Analysis | Is this the beginning of the political demise of Sri Lanka Freedom Party?

President Maithripala Sirisena’s Sri Lanka Freedom Party (SLFP on Wednesday pledged support to Gotabaya Rajapaksa, candidate of the Sri Lanka Podujana Peramuna (People’s Party or SLPP in the November 16 presidential election.

President Sirisena also “temporarily” stepped down from the position of party leader, as the SLFP appointed senior member and academic Rohana Lakshman Piyadasa as “acting chairman”. The move, according to party seniors, is to allow Mr. Sirisena to “remain neutral” in the run-up to the presidential poll.

The SLFP’s decision to back Gotabaya Rajapaksa — a powerful ex-Defence Secretary and younger brother of former President Mahinda Rajapaksa — was little surprise to Sri Lankans, even as the Rajapaksa camp consolidates political power.

The more significant development for the party — from which Presidents Chandrika Bandaranaike Kumaratunga, Mahinda Rajapaksa and Maithripala Sirisena rose to the country’s highest office — is that this is the first time that the SLFP is not fielding a candidate in Sri Lanka’s presidential election. Breaking the decades-long contest between the SLFP-United National Party (UNP, the Rajapaksas’ SLPP has emerged as a relatively new, but politically significant player.

Powerful force

Capturing over 40% of the vote share in the February 2018 local government elections, the SLPP emerged a powerful force, pushing the ruling UNP to the second spot, and the SLFP rump — since much of the party joined the Rajapaksas’ SLPP — to a distant third spot.

At this juncture, the SLFP’s future is a major question, according to V. Thanabalasingham, a senior journalist and political commentator.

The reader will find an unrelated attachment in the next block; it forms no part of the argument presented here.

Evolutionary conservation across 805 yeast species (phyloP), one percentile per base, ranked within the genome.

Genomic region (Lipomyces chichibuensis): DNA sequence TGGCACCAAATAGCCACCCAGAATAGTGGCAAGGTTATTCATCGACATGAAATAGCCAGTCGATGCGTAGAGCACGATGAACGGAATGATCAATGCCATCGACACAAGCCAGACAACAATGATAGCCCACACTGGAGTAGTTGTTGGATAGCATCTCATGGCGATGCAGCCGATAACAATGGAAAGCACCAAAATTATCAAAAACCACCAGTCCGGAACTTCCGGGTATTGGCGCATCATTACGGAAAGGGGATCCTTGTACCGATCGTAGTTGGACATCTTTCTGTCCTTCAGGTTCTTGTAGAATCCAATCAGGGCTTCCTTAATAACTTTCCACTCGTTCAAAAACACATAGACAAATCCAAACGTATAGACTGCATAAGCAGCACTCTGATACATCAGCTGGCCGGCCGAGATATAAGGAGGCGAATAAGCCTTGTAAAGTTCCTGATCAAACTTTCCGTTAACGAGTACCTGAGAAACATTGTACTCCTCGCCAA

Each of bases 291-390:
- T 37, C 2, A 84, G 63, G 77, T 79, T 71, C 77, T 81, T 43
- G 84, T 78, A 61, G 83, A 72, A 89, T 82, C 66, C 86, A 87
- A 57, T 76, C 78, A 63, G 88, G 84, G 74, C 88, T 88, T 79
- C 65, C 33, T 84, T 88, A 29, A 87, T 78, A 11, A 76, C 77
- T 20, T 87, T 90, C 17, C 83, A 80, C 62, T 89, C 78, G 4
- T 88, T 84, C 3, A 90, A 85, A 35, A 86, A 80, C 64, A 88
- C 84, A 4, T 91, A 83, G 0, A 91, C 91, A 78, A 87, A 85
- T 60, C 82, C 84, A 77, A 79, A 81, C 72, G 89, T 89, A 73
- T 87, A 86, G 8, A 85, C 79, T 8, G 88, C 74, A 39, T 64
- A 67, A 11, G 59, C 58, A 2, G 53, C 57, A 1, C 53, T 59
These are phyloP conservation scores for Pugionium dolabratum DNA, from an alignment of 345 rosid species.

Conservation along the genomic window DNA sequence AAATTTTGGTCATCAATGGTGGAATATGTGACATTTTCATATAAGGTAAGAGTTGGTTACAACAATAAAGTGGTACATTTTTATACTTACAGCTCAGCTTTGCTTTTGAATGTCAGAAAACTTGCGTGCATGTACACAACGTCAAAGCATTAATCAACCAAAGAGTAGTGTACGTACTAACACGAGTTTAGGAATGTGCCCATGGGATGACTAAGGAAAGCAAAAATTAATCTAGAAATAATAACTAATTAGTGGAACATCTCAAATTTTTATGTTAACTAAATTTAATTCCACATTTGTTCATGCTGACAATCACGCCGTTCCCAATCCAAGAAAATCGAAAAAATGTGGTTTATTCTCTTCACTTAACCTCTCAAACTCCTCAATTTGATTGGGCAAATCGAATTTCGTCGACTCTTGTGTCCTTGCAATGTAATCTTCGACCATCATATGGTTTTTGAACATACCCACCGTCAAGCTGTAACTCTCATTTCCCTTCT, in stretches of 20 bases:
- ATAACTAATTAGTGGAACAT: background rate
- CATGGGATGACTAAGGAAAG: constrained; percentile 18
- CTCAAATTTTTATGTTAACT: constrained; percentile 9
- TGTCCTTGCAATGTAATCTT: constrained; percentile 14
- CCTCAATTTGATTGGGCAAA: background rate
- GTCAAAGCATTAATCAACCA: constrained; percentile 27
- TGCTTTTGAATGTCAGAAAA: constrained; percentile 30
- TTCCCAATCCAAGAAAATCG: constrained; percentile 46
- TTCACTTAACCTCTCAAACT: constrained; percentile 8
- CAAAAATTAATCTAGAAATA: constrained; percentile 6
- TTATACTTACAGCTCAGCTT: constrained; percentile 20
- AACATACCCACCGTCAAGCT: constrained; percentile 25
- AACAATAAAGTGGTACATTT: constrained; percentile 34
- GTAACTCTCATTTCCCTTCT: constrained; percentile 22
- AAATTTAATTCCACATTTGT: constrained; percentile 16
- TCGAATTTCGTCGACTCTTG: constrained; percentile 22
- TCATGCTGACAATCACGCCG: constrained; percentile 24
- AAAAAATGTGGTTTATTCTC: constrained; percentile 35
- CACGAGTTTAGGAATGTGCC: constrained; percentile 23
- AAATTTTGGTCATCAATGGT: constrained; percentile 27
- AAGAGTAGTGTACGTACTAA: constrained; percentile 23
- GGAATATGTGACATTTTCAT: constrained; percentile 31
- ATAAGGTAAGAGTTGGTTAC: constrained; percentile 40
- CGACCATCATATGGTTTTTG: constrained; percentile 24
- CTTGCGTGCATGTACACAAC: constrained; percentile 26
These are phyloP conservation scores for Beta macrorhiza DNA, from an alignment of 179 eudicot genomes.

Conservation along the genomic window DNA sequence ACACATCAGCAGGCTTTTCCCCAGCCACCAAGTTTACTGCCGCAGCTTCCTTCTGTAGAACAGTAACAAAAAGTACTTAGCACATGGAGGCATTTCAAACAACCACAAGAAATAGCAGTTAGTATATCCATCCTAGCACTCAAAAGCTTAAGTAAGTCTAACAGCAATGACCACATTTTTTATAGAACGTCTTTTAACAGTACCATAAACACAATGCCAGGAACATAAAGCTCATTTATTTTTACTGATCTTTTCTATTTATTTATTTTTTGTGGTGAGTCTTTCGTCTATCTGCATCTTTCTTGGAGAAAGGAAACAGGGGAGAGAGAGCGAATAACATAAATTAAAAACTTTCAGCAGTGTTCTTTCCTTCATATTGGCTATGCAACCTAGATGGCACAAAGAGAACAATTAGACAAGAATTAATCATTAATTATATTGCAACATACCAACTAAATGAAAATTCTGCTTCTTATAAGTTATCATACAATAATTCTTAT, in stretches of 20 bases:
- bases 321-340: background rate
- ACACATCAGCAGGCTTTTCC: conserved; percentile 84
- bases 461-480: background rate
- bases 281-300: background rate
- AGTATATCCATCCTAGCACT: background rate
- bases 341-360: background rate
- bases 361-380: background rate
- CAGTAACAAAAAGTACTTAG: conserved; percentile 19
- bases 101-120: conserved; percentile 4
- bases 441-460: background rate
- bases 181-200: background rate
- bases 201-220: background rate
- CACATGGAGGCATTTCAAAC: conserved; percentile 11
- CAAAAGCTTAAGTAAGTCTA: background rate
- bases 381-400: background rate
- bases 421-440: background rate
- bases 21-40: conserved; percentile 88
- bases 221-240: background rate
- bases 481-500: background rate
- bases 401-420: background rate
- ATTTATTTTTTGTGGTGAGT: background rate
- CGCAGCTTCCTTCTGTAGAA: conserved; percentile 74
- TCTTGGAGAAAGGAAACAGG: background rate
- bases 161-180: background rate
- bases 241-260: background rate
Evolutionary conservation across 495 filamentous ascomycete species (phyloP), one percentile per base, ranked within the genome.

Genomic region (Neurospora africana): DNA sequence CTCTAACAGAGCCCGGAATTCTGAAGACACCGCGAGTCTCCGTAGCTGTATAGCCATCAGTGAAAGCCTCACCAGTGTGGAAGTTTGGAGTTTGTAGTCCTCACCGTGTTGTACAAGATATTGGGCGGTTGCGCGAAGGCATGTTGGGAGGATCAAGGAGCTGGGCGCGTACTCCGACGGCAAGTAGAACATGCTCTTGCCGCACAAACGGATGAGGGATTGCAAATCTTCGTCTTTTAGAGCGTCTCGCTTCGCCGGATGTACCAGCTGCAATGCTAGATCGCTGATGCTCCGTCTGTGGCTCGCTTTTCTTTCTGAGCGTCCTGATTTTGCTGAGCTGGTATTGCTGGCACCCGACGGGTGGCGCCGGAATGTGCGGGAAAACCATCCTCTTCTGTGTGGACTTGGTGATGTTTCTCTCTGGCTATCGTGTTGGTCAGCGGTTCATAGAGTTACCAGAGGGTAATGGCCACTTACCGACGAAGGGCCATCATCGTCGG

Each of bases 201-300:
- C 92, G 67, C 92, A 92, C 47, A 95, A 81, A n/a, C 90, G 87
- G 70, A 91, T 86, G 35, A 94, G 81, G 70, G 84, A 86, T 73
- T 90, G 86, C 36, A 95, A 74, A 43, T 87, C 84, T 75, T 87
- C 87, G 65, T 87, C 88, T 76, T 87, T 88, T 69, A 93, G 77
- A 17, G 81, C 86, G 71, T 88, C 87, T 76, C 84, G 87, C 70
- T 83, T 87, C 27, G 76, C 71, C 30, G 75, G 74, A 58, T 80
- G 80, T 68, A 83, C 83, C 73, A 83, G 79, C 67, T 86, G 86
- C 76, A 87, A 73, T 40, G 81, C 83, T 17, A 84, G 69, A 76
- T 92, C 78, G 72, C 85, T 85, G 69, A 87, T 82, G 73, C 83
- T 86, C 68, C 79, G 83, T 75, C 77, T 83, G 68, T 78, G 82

In his view, the shift began as early as 2015. “When Sirisena took over the leadership of the SLFP after winning presidency in 2015, [Mahinda] Rajapaksa knew that the newly elected President could not consolidate and retain support of the party base,” he told The Hindu.

Over the last five years, the party has been divided between two power centres — one in government [until Mr. Sirisena decided to pull the SLFP out of it in October 2018] and another, led by Mr. Rajapaksa, in Opposition.

“Much of the turbulence in the Sirisena-Ranil [Wickremesinghe] national unity government was also about Sirisena being unable to carry his party along with him, with the constant threat of SLFP-ers shifting loyalty to the Rajapaksa camp,” said Mr. Thanabalasingham

The formation of the SLPP in 2016, and the resurgence of the Rajapaksas, coincided with the growing unpopularity of the ruling coalition, coupled with the current administration’s inability to complete probes into Rajapaksa-era killings and corruon.

In Mr. Thanabalasingham’s view, the question was never “whether” SLFP-ers would eventually gravitate towards the Rajapaksas, and by extension their new party, it was only a question of “when” they will. “The Bandaranaike legacy appears to have lost currency in Sri Lanka today. With Chandrika [Bandaranaike Kumaratunga] also out of mainstream politics, it seems that the Rajapaksa clan has replaced them.”

However, senior political scientist Jayadeva Uyangoda has a different take. The SLFP’s apparently imminent “political demise”, he notes, leaves a massive vacuum in Sri Lanka’s political landscape. The SLFP fashioned itself with a politics of assertive Sinhala-nationalist, post-colonial ideology. “It was a progressive, social democratic, centre-left political party, that made tremendous contribution to social change and democracy.”

The Rajapaksa brand of politics, according to him, has mainly inherited the party’s Sinhala-nationalist assertion, and much less of its economic outlook. “The SLPP today is a right wing, neo-conservative party that favours authoritarianism. Though ironically created by the SLFP, the SLPP doesn’t replace it, it merely displaces it,” Prof. Uyangoda adds. “The SLPP will undoubtedly tread a free market-oriented path but have Mahinda Rajapaksa to disguise its policy in state-capitalist rhetoric.”

It is in this context that the campaigns of the UNP’s Sajith Premadasa and that of Anura Kumara Dissanayake of the leftist JVP have to be viewed. “There is an attempt made by the JVP to reinvent itself as a social democratic party, and by Sajith to re-invent the free market-oriented UNP, projecting a more welfarist-populism. These developments are fascinating,” he says.

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